Headed north next weekend to get my Mom’s house ready for winter.  While I’m there I plan on hitting the AuSable for some Steelhead and Atlantic action.  Hopefully the Steelhead I caught Sunday was a sign that I should switch gears and concentrate on them instead of the walleye.

Hope so.

 

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10/28/18 Walleye

29 10 2018

This past Sunday morning (10/28/18) I decided to try and get a few more walleye.  It was supposed to start raining around 11:00 am so I had a few hours.  I could have started before sunrise but NE winds the last few days had me thinking the water would be dirty.  I was right, the water was dishwater grey and less than 6 inches of visibility.  I headed down to my usual starting point and got set up.  I was running a custom painted Pink Lemonade Rattlin’ Rogue on my long lead and a #9 Perch Rapala on my kicker.  I don’t really remember what I had on my medium lead, I never had a hit on it and I changed it several times during the morning.  While I was trolling along I took a surface temp reading and it was around 48 degrees.  Everything seemed just about perfect.  Overcast skies, dirty water, 48 degree temps, light west winds.  Now all I needed was some fish.  Around 8:30 I had my first one but I never got him off the bottom.  He was a bigger fish and he grabbed my kicker.  I could feel the hooks tearing from his mouth as I tried to pull him up.  I swung back around through the spot and hooked into another fish that I promptly lost as well.  This was getting frustrating and I was afraid this was an omen of how the day was going to go.  About 10 minutes later though, I finally put one on the cooler.  I was able to land a couple more before 9:15 am when the sun broke through the clouds.  Not what I wanted to see but I knew it wasn’t going to last long.  Dark clouds were in the west and coming my way.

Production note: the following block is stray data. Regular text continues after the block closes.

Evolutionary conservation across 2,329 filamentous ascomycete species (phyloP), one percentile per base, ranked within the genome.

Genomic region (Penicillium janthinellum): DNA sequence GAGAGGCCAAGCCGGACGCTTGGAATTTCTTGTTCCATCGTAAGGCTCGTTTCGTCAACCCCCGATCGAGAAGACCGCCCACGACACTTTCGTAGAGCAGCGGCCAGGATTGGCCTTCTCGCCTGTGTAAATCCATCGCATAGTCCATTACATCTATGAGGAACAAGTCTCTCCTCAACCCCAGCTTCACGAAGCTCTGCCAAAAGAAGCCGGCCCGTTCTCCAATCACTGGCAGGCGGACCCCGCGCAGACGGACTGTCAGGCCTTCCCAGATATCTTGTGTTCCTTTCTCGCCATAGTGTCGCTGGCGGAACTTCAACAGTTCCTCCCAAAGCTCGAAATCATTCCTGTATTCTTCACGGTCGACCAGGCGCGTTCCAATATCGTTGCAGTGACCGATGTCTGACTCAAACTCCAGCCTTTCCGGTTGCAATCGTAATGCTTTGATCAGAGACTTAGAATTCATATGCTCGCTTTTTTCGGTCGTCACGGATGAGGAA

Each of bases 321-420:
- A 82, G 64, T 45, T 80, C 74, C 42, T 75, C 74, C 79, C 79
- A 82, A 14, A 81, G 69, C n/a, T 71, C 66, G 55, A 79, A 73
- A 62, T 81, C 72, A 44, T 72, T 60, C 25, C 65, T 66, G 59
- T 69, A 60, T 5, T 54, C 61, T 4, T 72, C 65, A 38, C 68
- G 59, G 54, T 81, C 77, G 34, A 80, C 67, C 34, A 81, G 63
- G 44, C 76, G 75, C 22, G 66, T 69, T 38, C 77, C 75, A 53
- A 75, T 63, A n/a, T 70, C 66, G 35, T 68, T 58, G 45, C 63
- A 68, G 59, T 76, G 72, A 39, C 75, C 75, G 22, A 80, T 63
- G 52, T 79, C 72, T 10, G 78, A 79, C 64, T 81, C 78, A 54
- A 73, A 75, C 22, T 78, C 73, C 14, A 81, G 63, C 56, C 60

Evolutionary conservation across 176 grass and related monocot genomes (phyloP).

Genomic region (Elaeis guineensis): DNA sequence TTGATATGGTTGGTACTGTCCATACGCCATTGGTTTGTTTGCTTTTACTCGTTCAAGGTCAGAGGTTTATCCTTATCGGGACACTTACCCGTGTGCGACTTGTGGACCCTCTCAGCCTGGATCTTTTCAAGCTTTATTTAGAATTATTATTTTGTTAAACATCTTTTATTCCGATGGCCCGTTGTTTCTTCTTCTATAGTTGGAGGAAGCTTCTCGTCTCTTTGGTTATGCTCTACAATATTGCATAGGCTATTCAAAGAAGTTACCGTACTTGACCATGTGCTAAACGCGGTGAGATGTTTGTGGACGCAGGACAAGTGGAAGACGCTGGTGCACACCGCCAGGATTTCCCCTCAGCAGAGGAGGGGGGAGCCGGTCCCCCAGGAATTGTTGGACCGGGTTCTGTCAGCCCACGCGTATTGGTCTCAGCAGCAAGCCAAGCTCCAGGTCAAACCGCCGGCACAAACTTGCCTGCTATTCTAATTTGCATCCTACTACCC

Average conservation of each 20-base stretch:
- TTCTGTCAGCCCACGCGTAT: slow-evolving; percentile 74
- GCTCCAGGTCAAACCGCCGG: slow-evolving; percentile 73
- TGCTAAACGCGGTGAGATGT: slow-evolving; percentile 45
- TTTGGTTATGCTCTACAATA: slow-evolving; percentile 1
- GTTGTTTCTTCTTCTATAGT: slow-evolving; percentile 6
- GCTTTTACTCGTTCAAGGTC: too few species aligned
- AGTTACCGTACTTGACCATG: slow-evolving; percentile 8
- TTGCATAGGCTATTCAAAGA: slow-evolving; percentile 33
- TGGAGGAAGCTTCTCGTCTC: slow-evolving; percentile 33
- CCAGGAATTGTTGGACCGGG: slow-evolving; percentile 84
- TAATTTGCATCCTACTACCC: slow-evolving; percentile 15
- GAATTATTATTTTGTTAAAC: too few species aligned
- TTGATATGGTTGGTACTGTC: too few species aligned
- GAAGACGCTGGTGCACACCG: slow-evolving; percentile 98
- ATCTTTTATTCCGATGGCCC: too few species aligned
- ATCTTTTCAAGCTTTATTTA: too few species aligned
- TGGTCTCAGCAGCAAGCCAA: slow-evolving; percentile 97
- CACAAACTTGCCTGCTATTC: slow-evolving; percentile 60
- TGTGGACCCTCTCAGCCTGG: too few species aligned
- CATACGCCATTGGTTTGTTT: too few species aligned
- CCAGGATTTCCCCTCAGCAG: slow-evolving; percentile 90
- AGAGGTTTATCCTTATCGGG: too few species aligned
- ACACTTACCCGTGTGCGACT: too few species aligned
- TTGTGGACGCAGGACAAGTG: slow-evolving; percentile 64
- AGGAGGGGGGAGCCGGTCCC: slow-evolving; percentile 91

Fishing was slow while the sun was out so I explored some more.  Eventually the clouds rolled back in I pulled lines and headed back to the area I first started.  It didn’t take long and numbers 4 and 5 were in the cooler.  Once that was done I pulled lines and headed for home.  Good thing too, just as I pulled into my driveway the rain started.  Once I got the boat put away I didn’t care, I was indoors and warm.  I’m finally getting some larger fish and the largest, a 23 incher, was a female.  Looks like the Fall run is on.  I only hope it doesn’t get to cold to fast.  If it drops another 10 degrees fishing could end before it really got started.  I’ll try again this weekend.  Still need to get some more fish to last me through the winter.

 





10/20/18 Walleye

23 10 2018

Oops, forgot I went fishing again.